In this early DS sequel, aliens have taken over the Mushroom Kingdom and Mario & Luigi must go back in time to set things right.  They meet up with their past selves as babies, and they all team up together to save the day.  This game had two things going for it.  One was the clever time travel gimmick, and the other was the adorable Mario babies.  They made the adventure so cute.  It was even a little sad in the ending when the babies had to go back home to their own time, and Baby Luigi didn’t want to say “Bye bye!”  Kind of touching for a Mario game.  After playing this game I just wanted to adopt the Mario babies.  There was one problem with the game, though.  In the first Mario & Luigi game, you had to press two buttons for attacks and dodges.  One for Mario and one for Luigi.  But in this game, they added two more buttons for the babies, and it would sometimes get confusing which button to press.  At least it was for me at times.

5. Super Paper Mario (Wii)

Some people may not consider this a Mario RPG, and that’s understandable.  It is way more action oriented, and plays more like a traditional 2-D Mario hop and bop.  But you and enemies still have hit points and there is lots of exploration and items to find, so I’m still putting it on my list.  It’s my list and I can do what I want.  I guess the only problem I had with this game is that it felt like it should’ve been released on the GameCube instead of the Wii.  The Wii features just felt tacked on.  But then, a lot of early Wii games were like this, including Twilight Princess and the awful Donkey Kong Barrel Blast.  But aside from that, I still thought Super Paper Mario was a pretty humorous and entertaining (albeit very easy) little romp.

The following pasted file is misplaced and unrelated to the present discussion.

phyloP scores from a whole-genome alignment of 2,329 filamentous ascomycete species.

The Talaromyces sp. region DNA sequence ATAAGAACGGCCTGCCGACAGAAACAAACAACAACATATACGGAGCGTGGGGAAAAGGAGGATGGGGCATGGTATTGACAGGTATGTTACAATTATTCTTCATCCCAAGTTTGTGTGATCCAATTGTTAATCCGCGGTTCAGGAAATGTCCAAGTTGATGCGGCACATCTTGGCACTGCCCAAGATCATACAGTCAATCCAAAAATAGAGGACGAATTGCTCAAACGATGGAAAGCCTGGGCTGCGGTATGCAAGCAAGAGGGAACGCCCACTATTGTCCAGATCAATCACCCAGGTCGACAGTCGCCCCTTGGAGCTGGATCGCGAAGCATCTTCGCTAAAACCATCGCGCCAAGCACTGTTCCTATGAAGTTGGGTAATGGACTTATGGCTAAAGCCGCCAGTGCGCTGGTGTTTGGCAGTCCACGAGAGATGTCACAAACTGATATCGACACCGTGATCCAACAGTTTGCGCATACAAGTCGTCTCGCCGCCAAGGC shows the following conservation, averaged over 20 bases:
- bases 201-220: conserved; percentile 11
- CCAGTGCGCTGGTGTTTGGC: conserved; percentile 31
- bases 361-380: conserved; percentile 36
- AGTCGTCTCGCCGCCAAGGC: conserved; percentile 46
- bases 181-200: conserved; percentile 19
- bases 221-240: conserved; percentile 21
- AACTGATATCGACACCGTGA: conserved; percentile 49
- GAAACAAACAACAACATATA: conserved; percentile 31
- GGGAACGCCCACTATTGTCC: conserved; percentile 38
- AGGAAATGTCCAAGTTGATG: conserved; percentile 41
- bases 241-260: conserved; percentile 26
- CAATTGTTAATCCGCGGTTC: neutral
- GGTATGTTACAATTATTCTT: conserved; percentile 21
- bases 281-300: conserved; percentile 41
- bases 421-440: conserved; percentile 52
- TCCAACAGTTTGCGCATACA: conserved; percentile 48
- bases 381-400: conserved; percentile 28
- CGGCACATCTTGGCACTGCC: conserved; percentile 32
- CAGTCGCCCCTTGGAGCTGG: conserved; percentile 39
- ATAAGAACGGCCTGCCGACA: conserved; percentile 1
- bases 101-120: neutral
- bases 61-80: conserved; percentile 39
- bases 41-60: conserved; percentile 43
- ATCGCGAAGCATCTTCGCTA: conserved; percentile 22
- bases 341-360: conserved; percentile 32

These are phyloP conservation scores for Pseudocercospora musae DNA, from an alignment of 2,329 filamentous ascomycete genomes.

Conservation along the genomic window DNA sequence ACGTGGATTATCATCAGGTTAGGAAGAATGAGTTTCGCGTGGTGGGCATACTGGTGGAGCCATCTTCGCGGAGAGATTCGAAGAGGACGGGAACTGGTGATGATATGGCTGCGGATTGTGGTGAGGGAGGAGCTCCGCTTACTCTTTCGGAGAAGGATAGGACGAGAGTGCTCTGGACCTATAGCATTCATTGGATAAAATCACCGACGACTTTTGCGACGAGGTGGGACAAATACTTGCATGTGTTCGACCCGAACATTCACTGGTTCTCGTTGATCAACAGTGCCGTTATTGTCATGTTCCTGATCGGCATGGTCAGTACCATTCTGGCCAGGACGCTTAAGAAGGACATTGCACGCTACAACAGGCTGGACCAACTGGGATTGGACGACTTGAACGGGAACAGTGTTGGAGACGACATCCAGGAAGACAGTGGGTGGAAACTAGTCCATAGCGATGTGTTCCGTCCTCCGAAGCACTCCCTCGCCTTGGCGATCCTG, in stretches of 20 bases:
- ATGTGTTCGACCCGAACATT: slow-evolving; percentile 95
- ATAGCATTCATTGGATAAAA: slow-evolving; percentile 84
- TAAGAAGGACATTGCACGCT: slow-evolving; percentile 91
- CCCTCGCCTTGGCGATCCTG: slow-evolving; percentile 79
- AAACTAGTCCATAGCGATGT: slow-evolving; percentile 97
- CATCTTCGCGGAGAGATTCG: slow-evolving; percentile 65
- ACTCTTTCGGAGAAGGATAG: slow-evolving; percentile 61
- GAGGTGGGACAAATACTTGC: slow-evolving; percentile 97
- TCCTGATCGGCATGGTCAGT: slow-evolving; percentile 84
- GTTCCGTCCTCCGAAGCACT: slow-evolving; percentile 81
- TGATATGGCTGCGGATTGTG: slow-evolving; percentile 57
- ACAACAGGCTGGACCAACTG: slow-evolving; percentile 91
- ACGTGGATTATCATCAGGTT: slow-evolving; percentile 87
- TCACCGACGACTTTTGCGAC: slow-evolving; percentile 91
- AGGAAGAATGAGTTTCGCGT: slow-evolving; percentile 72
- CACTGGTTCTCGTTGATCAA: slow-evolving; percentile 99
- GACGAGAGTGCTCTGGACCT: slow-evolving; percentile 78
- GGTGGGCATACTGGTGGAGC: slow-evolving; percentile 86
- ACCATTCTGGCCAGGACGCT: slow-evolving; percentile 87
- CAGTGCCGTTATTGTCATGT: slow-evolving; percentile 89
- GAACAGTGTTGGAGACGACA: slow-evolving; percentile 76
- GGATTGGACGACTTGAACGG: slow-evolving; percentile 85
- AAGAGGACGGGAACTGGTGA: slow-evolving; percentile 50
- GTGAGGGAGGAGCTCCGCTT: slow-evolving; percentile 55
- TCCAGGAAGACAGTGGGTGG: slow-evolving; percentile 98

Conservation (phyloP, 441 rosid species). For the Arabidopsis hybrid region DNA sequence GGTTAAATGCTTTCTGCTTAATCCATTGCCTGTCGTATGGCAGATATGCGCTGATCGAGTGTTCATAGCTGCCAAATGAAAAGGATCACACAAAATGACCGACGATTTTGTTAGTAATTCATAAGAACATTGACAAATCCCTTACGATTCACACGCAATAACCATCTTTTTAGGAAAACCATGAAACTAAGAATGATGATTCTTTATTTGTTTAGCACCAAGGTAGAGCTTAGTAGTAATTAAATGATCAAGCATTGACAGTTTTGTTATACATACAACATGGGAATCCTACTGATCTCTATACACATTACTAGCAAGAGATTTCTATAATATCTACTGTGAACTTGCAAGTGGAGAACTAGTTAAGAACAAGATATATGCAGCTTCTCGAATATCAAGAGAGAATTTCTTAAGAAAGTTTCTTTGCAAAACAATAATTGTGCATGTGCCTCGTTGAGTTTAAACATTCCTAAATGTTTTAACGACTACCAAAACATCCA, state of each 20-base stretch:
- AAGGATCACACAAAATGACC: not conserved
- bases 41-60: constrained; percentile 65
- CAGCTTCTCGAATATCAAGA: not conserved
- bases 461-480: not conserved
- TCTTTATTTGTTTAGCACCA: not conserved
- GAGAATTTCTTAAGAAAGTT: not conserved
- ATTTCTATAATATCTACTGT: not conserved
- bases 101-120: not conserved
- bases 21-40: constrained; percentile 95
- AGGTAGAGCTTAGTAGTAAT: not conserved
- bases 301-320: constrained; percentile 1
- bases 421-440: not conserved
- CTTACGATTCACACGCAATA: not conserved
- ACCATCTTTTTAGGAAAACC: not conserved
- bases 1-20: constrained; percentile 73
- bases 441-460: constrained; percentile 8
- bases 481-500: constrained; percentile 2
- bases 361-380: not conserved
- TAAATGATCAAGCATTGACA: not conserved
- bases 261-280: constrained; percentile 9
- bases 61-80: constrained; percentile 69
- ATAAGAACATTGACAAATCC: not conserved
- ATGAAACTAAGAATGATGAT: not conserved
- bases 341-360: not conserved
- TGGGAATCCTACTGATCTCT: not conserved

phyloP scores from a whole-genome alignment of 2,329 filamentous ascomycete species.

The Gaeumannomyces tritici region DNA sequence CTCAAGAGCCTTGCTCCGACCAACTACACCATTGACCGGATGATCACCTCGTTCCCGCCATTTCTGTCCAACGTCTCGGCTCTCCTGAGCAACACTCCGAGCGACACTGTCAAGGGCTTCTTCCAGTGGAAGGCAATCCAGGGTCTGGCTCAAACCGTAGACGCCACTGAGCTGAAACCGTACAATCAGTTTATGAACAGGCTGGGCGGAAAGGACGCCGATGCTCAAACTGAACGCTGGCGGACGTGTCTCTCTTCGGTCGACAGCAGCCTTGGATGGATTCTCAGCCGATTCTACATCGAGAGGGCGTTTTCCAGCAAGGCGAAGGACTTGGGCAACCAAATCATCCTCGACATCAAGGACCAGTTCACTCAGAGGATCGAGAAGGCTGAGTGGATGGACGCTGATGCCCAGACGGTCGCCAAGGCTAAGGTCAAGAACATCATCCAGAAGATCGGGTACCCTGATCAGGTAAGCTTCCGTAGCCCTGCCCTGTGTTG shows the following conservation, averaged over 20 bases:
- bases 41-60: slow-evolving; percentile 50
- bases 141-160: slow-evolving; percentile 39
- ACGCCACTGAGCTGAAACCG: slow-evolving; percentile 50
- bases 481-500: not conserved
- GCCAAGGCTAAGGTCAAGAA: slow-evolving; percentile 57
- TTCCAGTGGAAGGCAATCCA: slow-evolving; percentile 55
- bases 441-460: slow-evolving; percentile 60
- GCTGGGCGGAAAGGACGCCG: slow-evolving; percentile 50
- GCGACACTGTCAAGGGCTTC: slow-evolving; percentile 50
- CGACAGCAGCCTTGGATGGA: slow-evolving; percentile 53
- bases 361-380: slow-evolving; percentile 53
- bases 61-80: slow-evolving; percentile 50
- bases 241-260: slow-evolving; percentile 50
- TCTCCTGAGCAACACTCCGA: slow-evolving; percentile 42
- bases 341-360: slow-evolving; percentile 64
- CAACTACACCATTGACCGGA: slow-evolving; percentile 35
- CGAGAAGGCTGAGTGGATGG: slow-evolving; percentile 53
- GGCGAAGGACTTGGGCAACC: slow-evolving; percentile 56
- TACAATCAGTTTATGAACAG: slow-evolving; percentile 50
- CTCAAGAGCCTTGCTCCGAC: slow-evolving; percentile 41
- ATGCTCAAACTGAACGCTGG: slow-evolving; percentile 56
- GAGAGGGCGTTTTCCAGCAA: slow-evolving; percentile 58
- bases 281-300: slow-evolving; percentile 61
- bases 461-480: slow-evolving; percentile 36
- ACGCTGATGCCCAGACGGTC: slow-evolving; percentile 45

4. Paper Mario (N64)

This was the first Mario RPG after the SNES one, so it had big shoes to fill.  But I thought it had a more Mario ‘feel’ to it, and they perfected the action timed battles where you would press a button at the right time to dodge or increase attacks.  In fact, this was a necessity to do; otherwise you wouldn’t get very far!  You could kind of flub your way through the first one’s battles, but not Paper Mario!  Plus the pop-up book paper graphics were pretty clever for the time.  I don’t remember as much about this game because I haven’t played it in a long time, but it did come out when I was high on the hog writing reviews for The Dallas Morning News, so any games I played around this time, I have good memories associated with them.

3. Mario & Luigi: Superstar Saga (GBA)

One thing about the early Mario RPGs like the Square one on SNES and Paper Mario on N64 is Luigi was hardly even in them.  He only led the parade at the end of Super Mario RPG, and you only saw him hanging out in their house in Paper Mario.  So I thought it was pretty cool when this first Mario & Luigi game came out since Luigi got title billing.  In this RPG, Mario and Luigi worked together both in battle and out on the field.  I thought it was pretty cool that there was a game where the two brothers co-operated, since in most other games they usually compete against each other.  I think having them work together and care for one another was a good message to kids, showing players that when they work together and get along with their siblings, they can do great things.  Plus the game was incredibly funny and introduced us to one of the best villainous sidekicks in Mario RPG history: Fawful with his broken English!

2. Mario & Luigi: Bowser’s Inside Story (DS)